In recent remarks to the Electronic Privacy Information Center, Apple’s CEO Tim Cook declared that “people have a fundamental right to privacy.” He has begun an assault on the business model of Big Data as currently shaped by Internet giants Google and Facebook.It was Eric Schmidt, while CEO of Google, who famously pronounced the death of online privacy in 2009, telling people “if you have something to hide, maybe you shouldn’t be doing it in the first place.”
Under Schmidt’s watch, Google launched Gmail in 2005, perfecting the business model of providing a free service in exchange for access to user data. With Mark Zuckerberg at its helm, Facebook has pushed the boundaries of using data collected from its users, such as personalizing advertising copy by including images of your friends, and pushing automatic posts to your social network when you play a song on Spotify.Cook may already have found an ally in University of Pennsylvania’s Anneberg School for Communication. A survey managed by the School and released in June found that about 90 percent of consumers do not consider it fair to trade personal data for benefits such as targeted ads and discounts.
The researchers produced evidence that the majority of consumers felt resigned to the status quo in which they did not feel in control of their own data.The UPenn story was picked up by mainstream media, such as the New York Times and Fortune. Natasha Lomas of TechCrunch, a leading online news website that tracks the tech industry, reeled off an invective titled “The Online Privacy Lie is Unraveling,” calling the collection of data a “heist of unprecedented scale.”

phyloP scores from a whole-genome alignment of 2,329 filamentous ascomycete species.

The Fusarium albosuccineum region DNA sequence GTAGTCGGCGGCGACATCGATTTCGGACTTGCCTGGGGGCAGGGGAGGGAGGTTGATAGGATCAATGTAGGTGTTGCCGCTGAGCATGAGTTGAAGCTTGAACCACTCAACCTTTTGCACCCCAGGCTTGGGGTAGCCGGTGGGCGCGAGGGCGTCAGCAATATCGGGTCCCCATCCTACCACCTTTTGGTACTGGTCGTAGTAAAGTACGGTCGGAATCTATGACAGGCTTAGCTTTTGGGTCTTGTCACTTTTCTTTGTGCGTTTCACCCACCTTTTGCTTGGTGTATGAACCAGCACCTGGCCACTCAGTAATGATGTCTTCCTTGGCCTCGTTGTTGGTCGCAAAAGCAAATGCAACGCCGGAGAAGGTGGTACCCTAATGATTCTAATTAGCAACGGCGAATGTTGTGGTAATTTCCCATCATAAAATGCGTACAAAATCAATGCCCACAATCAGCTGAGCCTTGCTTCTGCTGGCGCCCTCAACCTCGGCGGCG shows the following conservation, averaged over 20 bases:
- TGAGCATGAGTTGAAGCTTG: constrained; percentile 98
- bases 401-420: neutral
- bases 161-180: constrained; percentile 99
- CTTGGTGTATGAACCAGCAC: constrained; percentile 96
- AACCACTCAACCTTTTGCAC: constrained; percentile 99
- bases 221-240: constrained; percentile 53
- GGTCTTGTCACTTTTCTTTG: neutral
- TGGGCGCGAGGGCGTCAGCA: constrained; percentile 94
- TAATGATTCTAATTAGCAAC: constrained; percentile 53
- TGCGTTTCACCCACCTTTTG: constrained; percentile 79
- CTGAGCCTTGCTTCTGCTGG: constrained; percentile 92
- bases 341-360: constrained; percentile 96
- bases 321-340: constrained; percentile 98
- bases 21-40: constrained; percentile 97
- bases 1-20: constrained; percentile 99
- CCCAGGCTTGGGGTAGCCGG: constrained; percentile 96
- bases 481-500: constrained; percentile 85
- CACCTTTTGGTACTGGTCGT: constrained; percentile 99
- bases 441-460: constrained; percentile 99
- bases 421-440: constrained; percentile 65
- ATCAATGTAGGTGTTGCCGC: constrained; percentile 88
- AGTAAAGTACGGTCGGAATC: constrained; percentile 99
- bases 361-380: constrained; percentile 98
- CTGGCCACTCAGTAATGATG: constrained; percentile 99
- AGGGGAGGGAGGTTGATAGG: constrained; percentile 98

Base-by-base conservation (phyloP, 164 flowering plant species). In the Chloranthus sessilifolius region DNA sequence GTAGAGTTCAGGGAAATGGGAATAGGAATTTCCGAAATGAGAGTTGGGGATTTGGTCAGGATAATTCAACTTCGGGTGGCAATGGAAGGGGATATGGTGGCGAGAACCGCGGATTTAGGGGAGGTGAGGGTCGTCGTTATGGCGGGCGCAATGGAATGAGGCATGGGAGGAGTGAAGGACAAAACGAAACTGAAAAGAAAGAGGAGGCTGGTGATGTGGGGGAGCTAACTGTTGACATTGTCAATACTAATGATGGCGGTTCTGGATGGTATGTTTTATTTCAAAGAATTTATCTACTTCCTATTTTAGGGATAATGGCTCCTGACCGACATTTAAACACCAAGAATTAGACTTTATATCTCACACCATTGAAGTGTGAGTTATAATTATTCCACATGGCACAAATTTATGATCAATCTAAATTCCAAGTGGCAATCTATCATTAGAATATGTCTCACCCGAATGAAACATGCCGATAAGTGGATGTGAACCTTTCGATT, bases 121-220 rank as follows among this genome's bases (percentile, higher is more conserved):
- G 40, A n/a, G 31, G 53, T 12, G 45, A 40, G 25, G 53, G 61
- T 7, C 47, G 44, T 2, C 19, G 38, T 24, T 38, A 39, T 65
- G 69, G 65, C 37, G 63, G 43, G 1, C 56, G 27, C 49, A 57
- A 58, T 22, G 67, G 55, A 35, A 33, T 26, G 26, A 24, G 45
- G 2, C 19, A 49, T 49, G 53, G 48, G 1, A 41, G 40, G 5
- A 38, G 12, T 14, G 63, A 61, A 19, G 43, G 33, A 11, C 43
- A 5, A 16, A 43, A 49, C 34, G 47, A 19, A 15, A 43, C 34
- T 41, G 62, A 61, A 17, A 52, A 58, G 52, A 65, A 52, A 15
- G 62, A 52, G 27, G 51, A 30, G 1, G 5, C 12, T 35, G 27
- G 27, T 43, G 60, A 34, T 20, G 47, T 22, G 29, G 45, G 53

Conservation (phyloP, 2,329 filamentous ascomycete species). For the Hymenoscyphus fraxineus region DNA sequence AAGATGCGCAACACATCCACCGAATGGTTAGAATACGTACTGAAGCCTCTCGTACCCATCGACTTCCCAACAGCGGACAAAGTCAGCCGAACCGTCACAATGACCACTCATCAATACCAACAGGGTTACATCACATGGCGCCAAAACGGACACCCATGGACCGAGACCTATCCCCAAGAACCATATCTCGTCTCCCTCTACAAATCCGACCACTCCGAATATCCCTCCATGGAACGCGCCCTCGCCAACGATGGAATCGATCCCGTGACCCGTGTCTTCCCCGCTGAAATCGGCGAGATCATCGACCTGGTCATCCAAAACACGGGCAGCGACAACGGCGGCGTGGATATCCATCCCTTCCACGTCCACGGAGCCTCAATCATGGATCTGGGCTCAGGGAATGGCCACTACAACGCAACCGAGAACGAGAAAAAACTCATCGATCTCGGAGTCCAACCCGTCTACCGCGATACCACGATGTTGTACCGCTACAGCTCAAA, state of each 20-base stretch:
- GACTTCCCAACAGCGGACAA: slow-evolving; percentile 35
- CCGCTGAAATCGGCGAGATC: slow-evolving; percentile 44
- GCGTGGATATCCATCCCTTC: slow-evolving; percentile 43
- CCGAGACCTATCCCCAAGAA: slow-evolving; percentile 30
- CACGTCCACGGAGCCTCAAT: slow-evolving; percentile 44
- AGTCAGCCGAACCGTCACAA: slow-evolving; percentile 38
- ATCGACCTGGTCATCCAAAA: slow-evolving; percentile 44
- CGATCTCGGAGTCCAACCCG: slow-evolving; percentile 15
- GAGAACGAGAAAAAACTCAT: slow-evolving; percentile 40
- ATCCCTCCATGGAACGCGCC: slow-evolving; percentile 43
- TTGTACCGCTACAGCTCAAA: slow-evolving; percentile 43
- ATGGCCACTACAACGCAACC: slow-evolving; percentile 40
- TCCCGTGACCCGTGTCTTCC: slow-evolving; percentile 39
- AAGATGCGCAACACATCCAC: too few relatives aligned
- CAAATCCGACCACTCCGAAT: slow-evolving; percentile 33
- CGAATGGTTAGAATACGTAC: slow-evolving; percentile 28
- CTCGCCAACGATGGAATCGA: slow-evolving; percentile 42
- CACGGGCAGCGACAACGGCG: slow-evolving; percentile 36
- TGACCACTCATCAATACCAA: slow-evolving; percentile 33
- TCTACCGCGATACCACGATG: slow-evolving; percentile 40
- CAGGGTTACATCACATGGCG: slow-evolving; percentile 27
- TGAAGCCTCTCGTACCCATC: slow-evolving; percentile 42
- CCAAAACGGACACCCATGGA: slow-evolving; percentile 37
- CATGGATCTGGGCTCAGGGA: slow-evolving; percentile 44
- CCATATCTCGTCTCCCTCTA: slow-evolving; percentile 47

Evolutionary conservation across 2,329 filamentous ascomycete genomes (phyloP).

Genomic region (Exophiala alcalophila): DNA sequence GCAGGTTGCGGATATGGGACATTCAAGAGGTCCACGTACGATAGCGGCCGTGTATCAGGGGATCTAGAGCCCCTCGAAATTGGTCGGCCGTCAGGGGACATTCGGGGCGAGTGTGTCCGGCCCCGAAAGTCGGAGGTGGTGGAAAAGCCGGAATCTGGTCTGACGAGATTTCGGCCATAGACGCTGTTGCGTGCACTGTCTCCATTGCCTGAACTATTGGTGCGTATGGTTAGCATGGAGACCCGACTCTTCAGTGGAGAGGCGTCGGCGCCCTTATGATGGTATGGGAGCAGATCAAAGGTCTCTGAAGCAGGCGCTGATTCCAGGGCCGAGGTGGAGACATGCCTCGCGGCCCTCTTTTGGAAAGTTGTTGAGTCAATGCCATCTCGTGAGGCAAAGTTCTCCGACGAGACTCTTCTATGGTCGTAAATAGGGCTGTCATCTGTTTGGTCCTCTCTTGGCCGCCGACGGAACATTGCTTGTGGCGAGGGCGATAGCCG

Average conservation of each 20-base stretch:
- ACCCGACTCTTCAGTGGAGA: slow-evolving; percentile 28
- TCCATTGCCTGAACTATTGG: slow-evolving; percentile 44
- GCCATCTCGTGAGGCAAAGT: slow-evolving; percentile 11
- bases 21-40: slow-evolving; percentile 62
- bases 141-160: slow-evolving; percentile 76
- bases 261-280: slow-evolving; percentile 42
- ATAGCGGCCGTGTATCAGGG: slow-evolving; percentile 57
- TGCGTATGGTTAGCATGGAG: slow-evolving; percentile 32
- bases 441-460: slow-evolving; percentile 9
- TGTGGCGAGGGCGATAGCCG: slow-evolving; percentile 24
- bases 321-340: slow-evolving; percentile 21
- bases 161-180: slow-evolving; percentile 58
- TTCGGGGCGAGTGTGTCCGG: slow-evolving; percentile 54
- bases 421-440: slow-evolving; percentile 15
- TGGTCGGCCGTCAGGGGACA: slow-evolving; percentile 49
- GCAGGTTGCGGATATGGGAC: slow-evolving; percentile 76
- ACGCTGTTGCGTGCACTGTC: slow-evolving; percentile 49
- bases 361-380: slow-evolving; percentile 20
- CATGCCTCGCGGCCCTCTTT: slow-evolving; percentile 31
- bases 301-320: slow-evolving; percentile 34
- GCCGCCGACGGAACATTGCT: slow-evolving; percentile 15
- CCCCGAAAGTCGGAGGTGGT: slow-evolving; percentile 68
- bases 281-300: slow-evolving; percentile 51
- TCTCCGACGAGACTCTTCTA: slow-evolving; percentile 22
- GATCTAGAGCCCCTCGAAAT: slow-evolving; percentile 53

Only 14 percent of people understand that their web-surfing history is being shared.
Wait a minute. Didn’t Harvard Business Review only a month ago take the opposite stance? In a long article, marketing executives are told the customers demand fair value for data collection, and advised to creatively design non-monetary trade-offs because “in-kind” benefits work better than dollars. The authors are consultants at frog, a global product design and branding agency founded in 1969, with a sterling client list, including SAP, GE, HP and Microsoft. Most notably, frog designed some of the early Apple computers. How did these consultants support their arguments? They have conducted a proprietary survey.
So within the course of two months, two top-class media outlets published key findings on digital privacy that contradicted one another. Each report cited a professional survey, sourced to an organization of stature, UPenn and frog. This state of affairs is all too familiar nowadays. It frustrates me and it should you too.
Surveys are not all created equal. In this instance, I find the frog study less credible for a number of reasons.
The frog analysis was based on 900 people across five countries. That is a depressingly small sample, marginally sufficient if analyzed in aggregate. Drawing country-level conclusions with an average of fewer than 200 responses is far below standard statistical practice. By contrast, the UPenn study had 1,506 respondents, all within the U.S., which means it is almost eight times the size of the frog sample.
UPenn conducted telephone interviews, half of which to mobile users. Response by telephone is typically considered more reliable than online answers. frog did not disclose whether its study was done online, via telephone, or otherwise. Nor did frog mention any qualifying questions.
The researchers at UPenn required respondents to be somewhat active online, effectively removing people who are probably in the dark about oneline data collection practices.